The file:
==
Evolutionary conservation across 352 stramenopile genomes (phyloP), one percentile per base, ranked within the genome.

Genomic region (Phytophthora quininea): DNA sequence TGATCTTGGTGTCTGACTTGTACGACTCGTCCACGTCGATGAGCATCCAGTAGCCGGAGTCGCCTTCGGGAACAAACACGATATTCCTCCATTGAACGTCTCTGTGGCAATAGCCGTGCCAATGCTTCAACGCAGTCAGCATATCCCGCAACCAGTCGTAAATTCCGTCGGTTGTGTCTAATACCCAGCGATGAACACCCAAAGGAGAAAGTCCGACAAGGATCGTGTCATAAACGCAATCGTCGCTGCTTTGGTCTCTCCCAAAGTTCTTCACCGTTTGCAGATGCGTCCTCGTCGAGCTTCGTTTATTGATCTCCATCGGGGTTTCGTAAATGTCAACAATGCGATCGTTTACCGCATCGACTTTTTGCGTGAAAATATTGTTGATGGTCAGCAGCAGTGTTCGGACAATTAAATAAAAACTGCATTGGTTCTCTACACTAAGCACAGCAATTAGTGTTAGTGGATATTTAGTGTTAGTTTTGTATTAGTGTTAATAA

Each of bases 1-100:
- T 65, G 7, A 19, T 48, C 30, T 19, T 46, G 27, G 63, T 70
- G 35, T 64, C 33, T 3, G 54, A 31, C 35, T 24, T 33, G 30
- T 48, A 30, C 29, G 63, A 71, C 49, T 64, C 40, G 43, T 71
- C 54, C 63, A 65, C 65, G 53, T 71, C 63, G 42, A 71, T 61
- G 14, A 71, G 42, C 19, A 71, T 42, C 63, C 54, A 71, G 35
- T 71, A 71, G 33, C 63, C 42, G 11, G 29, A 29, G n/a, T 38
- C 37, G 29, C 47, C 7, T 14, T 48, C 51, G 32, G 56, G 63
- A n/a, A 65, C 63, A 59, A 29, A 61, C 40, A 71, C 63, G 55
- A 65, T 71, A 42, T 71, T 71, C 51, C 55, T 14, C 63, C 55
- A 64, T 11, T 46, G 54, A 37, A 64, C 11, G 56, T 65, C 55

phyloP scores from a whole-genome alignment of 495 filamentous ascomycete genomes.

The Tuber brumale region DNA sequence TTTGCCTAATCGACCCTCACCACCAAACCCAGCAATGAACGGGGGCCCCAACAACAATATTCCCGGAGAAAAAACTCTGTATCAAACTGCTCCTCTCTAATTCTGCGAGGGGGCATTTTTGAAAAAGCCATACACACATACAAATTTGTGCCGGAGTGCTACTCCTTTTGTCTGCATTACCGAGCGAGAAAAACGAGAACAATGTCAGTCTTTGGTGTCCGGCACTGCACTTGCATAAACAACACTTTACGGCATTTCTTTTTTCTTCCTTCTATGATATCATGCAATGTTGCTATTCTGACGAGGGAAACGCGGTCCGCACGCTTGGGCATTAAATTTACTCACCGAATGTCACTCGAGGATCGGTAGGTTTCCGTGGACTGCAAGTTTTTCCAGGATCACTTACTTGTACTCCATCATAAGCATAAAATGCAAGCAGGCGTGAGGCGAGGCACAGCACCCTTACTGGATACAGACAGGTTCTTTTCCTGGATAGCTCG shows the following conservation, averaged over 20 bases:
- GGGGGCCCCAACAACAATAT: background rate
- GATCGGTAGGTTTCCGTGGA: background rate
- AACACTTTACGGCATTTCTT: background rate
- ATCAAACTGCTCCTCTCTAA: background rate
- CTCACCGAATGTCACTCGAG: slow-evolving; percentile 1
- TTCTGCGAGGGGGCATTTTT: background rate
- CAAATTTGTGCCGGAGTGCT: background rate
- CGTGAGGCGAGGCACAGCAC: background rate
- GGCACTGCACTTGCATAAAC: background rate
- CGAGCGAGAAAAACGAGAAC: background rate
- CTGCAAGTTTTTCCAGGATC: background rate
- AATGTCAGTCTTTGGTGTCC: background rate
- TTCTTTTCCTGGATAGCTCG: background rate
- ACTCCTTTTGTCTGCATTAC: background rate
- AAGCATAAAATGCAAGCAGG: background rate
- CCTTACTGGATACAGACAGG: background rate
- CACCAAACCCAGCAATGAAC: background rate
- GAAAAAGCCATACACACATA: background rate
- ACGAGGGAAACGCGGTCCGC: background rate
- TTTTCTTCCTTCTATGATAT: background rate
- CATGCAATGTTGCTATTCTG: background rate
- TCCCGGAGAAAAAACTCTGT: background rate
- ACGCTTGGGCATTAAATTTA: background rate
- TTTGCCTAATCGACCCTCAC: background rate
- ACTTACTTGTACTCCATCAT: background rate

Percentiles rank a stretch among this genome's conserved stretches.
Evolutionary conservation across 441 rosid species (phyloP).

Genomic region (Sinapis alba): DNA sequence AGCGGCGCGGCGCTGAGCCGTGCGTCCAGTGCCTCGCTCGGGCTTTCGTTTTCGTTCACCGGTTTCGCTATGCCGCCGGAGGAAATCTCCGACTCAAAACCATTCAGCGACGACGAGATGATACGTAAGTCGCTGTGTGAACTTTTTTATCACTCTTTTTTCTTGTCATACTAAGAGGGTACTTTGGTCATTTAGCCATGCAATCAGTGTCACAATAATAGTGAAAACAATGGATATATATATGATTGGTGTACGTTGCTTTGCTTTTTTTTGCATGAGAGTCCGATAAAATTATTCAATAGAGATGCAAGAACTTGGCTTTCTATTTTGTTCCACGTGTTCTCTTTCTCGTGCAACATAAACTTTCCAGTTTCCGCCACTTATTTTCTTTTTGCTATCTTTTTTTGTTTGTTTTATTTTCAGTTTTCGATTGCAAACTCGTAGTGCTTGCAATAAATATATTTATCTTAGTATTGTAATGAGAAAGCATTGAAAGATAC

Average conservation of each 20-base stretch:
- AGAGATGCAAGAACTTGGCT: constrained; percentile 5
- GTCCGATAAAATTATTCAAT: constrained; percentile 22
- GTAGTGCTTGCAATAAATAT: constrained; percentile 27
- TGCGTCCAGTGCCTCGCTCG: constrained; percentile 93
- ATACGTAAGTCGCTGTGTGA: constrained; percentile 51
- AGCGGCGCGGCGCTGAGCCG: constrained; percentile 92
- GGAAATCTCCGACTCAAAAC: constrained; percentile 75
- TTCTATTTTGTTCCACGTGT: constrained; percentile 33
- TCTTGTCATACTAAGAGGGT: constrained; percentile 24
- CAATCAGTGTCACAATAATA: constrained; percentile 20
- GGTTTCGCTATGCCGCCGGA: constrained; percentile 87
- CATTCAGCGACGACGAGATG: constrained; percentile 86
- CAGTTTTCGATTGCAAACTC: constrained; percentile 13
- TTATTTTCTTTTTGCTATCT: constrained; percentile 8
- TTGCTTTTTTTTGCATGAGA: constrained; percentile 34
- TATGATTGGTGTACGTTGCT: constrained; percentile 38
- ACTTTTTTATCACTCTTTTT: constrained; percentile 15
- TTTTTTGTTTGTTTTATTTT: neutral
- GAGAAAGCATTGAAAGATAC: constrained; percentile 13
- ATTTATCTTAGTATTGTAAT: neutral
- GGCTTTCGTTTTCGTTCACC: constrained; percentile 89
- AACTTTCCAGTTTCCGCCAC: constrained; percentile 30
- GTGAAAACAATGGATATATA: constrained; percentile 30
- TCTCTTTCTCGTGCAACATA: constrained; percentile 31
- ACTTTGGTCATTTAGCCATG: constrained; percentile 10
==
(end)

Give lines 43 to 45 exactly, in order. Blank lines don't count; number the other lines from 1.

Genomic region (Sinapis alba): DNA sequence AGCGGCGCGGCGCTGAGCCGTGCGTCCAGTGCCTCGCTCGGGCTTTCGTTTTCGTTCACCGGTTTCGCTATGCCGCCGGAGGAAATCTCCGACTCAAAACCATTCAGCGACGACGAGATGATACGTAAGTCGCTGTGTGAACTTTTTTATCACTCTTTTTTCTTGTCATACTAAGAGGGTACTTTGGTCATTTAGCCATGCAATCAGTGTCACAATAATAGTGAAAACAATGGATATATATATGATTGGTGTACGTTGCTTTGCTTTTTTTTGCATGAGAGTCCGATAAAATTATTCAATAGAGATGCAAGAACTTGGCTTTCTATTTTGTTCCACGTGTTCTCTTTCTCGTGCAACATAAACTTTCCAGTTTCCGCCACTTATTTTCTTTTTGCTATCTTTTTTTGTTTGTTTTATTTTCAGTTTTCGATTGCAAACTCGTAGTGCTTGCAATAAATATATTTATCTTAGTATTGTAATGAGAAAGCATTGAAAGATAC

Average conservation of each 20-base stretch:
- AGAGATGCAAGAACTTGGCT: constrained; percentile 5